- Let’s go back to the rock music, as if it were the most important sign of identity of those times. For you, does it live only in your memories today?
- In 2002 I received an invitation from the Kaunas University of Technology to come to the Kaunas Sports Hall – there were all the remaining Kaunas rock musicians of the time. I lost my tongue: I was not in touch with any of them, and they printed a leaflet that included my photo – next to the Raganiai, Kertukai, Gintarėliai bands...
Only when turning back to the past and remember, you understand what kind of lifestyle was rock music, how sweet was a breeze of freedom in the youth. I think those things are especially cherished by those whose fate didn’t bring together them and music.
- Where did you live in Kaunas?
- I lived in Žaliakalnis, a quarter between the Saulės Gymnasium and the Stepas Žukas Art School, where my parents are still living.
- What was the most pleasing thing in the city?
- All cities have good and bad influence zones... The fact that the Naujalis School of Arts was in the former residence of the Archdiocese of Kaunas was a matter of somewhat obligatory. The exams and concerts took place in the column hall where the bishops were not so long time ago...
I was watching the activities of the Kaunas Theological Seminary through the fence, and at that time we were living in the Lithuanian Soviet Socialist Republic. The school yard was the only place where you could enjoy the clerical flourish, watch the mysterious and fascinating rituals every day... and the other yard of the same architectural ensemble was hijacked by the Soviet Army’s barracks...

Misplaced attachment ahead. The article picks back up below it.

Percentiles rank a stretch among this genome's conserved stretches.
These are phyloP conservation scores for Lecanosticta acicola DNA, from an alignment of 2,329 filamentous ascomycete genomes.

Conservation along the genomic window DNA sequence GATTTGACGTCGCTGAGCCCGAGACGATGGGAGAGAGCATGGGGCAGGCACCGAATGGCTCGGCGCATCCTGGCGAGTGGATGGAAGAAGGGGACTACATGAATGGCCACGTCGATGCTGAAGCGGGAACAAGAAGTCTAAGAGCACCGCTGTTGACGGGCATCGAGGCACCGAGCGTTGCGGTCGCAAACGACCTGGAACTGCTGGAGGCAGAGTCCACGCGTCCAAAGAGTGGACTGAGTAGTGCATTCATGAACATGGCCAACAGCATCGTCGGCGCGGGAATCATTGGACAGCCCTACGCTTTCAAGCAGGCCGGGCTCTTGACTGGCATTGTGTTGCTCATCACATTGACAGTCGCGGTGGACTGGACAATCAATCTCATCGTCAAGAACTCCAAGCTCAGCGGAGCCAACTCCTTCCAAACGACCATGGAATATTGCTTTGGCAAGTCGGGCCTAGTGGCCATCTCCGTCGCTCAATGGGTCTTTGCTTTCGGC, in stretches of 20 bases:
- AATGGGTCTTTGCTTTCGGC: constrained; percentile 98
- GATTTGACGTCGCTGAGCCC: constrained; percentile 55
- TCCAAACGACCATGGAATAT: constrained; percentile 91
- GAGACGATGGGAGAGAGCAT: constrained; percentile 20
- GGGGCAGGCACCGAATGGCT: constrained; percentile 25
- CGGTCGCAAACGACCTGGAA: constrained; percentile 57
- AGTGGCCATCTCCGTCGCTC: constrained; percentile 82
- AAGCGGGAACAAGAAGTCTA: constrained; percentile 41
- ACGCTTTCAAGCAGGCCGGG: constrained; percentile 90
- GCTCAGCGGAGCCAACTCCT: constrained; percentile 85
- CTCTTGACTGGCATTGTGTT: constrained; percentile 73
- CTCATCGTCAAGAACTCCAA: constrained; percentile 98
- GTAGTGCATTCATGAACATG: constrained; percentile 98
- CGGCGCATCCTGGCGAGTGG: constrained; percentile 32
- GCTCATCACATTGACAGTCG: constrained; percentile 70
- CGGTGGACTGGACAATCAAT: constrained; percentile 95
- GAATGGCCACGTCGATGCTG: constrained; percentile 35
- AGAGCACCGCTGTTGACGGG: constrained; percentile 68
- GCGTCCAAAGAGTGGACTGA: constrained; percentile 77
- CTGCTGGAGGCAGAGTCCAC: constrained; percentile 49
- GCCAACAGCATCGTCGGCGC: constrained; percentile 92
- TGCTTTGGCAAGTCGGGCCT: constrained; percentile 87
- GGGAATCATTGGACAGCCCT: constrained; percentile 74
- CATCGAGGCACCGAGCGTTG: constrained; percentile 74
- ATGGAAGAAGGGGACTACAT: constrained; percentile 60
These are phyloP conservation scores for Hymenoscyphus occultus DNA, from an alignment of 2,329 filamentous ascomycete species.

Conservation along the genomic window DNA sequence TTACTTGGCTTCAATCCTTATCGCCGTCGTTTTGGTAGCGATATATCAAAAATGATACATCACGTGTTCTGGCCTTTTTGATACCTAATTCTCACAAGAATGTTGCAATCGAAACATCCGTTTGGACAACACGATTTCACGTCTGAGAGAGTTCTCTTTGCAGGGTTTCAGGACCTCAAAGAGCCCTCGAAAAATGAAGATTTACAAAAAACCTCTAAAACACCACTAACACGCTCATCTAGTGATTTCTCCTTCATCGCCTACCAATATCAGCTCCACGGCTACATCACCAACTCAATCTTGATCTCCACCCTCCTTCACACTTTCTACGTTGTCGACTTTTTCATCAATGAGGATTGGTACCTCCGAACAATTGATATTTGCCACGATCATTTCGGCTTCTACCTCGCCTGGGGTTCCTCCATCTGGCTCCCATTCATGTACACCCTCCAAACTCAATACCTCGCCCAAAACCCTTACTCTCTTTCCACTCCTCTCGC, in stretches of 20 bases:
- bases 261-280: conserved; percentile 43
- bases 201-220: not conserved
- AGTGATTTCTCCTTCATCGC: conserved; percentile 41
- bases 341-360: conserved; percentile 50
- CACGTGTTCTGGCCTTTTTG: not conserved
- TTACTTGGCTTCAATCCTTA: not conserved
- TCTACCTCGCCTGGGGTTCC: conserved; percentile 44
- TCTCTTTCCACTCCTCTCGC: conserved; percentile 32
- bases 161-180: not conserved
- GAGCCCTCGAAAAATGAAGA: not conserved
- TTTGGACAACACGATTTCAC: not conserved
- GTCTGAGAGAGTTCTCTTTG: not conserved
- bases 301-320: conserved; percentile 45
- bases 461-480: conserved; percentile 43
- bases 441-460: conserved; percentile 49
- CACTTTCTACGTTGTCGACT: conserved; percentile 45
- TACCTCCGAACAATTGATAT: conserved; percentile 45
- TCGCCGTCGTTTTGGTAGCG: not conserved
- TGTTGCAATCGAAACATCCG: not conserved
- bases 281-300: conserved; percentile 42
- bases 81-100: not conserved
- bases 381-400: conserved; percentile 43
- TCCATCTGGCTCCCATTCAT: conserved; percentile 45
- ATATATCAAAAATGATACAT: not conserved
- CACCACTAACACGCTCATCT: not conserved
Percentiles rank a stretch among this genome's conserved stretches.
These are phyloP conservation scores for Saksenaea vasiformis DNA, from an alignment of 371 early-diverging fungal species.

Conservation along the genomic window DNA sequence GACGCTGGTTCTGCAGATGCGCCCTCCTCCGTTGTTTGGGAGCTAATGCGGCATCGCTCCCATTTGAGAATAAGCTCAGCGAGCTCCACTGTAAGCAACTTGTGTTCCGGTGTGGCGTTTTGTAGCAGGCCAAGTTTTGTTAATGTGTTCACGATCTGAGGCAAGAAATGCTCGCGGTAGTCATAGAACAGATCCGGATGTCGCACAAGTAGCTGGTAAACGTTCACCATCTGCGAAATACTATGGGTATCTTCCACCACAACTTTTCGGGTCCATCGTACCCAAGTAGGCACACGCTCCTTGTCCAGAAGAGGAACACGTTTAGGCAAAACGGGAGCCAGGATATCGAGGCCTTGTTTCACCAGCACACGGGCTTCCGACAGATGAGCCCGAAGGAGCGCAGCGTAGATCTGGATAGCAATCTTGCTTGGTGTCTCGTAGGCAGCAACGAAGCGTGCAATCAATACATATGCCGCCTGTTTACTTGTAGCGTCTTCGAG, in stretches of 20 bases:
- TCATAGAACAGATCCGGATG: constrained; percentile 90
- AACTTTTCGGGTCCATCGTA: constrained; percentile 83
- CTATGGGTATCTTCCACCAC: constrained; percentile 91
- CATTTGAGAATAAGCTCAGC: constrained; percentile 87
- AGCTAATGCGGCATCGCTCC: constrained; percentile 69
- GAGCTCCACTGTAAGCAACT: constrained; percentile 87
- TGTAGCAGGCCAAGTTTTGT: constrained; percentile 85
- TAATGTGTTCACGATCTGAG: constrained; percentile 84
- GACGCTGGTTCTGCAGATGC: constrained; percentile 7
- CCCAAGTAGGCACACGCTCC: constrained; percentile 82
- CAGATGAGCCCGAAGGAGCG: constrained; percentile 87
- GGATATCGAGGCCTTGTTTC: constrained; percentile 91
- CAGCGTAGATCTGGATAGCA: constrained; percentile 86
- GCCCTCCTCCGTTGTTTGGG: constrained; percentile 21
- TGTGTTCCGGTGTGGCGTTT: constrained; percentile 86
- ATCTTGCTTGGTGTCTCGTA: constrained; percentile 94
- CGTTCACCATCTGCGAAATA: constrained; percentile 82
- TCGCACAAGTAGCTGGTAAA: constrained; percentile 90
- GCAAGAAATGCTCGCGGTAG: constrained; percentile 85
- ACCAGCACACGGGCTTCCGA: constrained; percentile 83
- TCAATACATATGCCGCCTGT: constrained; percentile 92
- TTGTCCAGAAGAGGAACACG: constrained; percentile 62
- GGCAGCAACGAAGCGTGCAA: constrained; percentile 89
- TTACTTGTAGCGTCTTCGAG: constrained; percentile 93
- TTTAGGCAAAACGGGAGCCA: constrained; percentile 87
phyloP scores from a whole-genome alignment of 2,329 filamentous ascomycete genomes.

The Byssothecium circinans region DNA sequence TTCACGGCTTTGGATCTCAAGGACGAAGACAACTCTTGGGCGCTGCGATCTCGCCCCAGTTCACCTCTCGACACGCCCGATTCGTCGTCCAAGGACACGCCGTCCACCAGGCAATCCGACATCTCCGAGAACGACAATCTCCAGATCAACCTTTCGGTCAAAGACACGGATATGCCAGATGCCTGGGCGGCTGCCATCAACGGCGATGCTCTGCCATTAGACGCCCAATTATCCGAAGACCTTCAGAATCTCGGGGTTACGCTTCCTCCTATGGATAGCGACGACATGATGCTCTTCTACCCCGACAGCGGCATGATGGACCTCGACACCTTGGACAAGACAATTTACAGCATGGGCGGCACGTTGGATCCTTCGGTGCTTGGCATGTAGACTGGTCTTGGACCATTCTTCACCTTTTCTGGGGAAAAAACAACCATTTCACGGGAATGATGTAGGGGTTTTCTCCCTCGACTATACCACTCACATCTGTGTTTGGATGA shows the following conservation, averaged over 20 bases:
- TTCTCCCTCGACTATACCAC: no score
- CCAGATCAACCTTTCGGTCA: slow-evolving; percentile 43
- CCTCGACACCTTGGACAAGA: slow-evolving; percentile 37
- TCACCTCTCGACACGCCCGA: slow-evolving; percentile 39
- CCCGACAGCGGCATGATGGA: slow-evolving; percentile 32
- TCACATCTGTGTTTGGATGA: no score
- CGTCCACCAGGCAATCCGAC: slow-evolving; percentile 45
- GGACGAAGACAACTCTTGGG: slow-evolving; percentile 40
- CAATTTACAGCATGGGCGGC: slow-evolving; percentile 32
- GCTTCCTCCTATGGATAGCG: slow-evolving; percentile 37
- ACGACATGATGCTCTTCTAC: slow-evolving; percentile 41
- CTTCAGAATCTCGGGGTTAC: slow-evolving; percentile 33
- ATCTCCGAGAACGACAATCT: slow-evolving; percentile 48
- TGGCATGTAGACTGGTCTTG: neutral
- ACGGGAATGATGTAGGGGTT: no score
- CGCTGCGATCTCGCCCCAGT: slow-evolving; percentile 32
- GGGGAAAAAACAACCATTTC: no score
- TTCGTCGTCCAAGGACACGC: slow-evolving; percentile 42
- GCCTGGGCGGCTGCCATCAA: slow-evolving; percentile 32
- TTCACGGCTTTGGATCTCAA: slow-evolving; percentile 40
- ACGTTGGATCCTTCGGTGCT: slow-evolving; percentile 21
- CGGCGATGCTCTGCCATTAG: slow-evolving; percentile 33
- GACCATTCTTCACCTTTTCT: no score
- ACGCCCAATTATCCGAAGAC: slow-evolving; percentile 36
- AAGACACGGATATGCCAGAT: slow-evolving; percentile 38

- In my memory, there was a fat, red star, mounted on the top of tower of one of the seminary buildings – which was expropriated from the seminary and transformed into the army’s barracks. I saw it everyday when I went to school. Later, of course, it was peeled off. But I guess you were concerned not only about such serious things?
- Kaunas is a green city: the magnificent Ąžuolynas (oak park), Vytautas Park, the city garden, the confluence of the Nemunas and Neris rivers. 40 years ago, we used to go bathe there after the classes! Today it’s hard to believe. There was the moat around the Castle of Kaunas, filled with water in spring and autumn; we floated there with the raft assembled from waste planks. I fell fell over and nearly drowned time and again, I used to return home with wet books, and soaked myself to my ears...
- And what about your cultural interests at that time?
- A lot of theatre, I saw all the performances in all the theatres. Today I cannot understand why the State Opera, even after the 16th years of independence, is still called the Soviet-imposed Musical Theatre?
- Well, there once was kind of a debate about it, but it was probably overcome by a faint inertia, as in the case of the horribly long name of the Lithuanian National Opera and Ballet Theatre...
- After all, it is a theatre where the Lithuanian National Opera was formed, where Shaliapin, Diagilev Ballet Company performed, Malko, Wolff conducted, among many other celebrities of the interwar period, not to speak about a whole host of local musicians. Speaking about the drama theatre, I saw there all productions by Jonas Jurašas and Jonas Vaitkus, among them of Bronius Kutavičius’ opera Thrush, the Green Bird.
- Who was your teacher of your instrument, the cello?